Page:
Ready for XE? PH closely watching new COVID-19 variant | Inquirer News

Ready for XE? PH closely watching new COVID-19 variant

/ 05:50 AM April 06, 2022
COVID-19 virus stock illustration. STORY:

COVID-19 virus stock illustration

MANILA, Philippines — The Philippines is deemed “ready” should the more infectious recombinant variant of COVID-19 dubbed “XE” enter the country as the threat of a new coronavirus mutation looms.

First detected on Jan. 19 in the United Kingdom, the XE is a combination of two sublineages of the Omicron variant—BA.1 and BA.2. It had infected 637 patients there as of March 19, according to the World Health Organization (WHO).

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WHO has found that XE is 10 times more transmissible than the “stealth” subvariant BA.2, which remains the dominant variant globally and has been blamed for surges in various countries.

“Hopefully, [the XE variant] won’t be epidemiologically and clinically more brutal or more dangerous [than previous variants]. We hope that will not happen, but we are ready,” Health Secretary Francisco Duque III told reporters on Tuesday.

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He cited the health system capacity of the country for its readiness in case XE spreads here.

Duque also told the Inquirer that with the 73-percent completion of the 90 million population targeted for vaccination “we may actually see low severe to critical case admissions in the hospitals just as we have seen during the Omicron surge last January.”

Thailand case

The health chief said that the government’s “ears are stuck to the ground” as it monitors developments in other countries while data on the recombinant variant remain limited.

In a statement on Monday, the Department of Health (DOH) said that it was in constant coordination with the WHO concerning the first XE case in Thailand, adding that surveillance efforts continue amid the threat of new COVID-19 variants.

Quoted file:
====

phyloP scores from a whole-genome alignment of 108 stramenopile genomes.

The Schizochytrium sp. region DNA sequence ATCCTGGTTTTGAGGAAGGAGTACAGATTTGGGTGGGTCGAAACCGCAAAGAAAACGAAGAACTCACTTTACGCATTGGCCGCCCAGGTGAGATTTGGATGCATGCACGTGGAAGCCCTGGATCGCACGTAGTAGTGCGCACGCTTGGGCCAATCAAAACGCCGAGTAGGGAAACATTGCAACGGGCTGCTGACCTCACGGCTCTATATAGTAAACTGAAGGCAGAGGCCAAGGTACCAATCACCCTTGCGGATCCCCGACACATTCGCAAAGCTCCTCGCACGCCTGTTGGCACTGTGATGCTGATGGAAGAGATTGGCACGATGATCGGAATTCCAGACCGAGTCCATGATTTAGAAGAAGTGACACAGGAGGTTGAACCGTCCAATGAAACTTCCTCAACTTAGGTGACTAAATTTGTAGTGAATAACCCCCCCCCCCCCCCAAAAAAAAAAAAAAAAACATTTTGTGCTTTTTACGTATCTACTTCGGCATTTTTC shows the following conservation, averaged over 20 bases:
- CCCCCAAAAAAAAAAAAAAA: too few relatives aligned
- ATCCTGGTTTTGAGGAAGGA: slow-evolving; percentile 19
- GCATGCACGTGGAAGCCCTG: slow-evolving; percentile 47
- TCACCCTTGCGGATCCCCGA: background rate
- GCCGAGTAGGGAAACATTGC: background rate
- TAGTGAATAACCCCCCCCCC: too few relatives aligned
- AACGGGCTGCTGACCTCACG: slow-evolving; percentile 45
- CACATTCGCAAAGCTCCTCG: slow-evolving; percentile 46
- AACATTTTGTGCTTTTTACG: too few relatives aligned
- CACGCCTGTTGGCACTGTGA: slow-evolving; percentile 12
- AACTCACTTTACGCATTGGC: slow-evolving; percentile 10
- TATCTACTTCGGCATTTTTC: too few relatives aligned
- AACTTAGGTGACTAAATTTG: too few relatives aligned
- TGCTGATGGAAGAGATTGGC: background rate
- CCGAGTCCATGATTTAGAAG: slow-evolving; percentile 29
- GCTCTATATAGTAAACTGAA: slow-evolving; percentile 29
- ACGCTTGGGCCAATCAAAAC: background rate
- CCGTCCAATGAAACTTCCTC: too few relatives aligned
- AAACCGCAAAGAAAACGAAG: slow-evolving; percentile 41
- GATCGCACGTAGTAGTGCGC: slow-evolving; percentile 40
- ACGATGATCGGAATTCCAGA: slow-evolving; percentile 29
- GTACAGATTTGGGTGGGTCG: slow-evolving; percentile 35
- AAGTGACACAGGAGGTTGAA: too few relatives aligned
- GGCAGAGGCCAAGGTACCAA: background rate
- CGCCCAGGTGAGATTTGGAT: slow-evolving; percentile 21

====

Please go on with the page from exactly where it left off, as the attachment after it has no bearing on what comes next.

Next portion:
The country’s Southeast Asian neighbor reported on Saturday its first XE case. It said the patient had already recovered after developing mild symptoms.

“Observation and monitoring are still ongoing on whether the variant would be categorized as a subvariant of Omicron or a new variant to be named by WHO should it display any significant change in characteristics,” the DOH said.

It said it was continuously monitoring case trends and conducting genomic surveillance with the help of the Philippine Genome Center.

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Two lineages

At an online briefing also on Tuesday, infectious diseases expert Edsel Salvana explained that recombinants are formed when two lineages of a virus circulate in a community and simultaneously infect an individual.

This is what happened with XE as well as other emerging recombinants XD and XF, which were first identified in Europe, he said.

XD and XF were formed from the combination of the subvariants of Delta and Omicron.

But Salvana said that vaccines being used in the country “should be effective” against the recombinants, especially XE.

He said the recombinant variant was “more concerning” because it was highly transmissible and a case had been detected in Thailand, which is close to the Philippines.

“We don’t really expect that breakthrough infections will increase in any of these recombinants more than their parent lineages,” Salvana said.

Infections still down

Also on Tuesday, the DOH reported that new daily COVID-19 infections remained low in all the island groups.

According to Health Undersecretary Maria Rosario Vergeire, 2,568 cases, or an average of 366 cases per day, had been recorded from March 29 to April 4.

The positivity rate also slid to 1.8 percent during the same period from 2.1 percent in the previous week, she said.

Data from the COVID-19 tracker on Tuesday showed that Metro Manila recorded the highest number of fresh cases with 1,514 followed by Calabarzon (569), Western Visayas (394), Central Luzon (381) and Central Visayas (323).

With 225 new infections on Tuesday, the country now has 3,679,983 cases since the pandemic started in 2020.

—WITH A REPORT FROM INQUIRER RESEARCH 

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TAGS: COVID-19 pandemic, COVID-19 XE variant, Department of Health, Francisco Duque III
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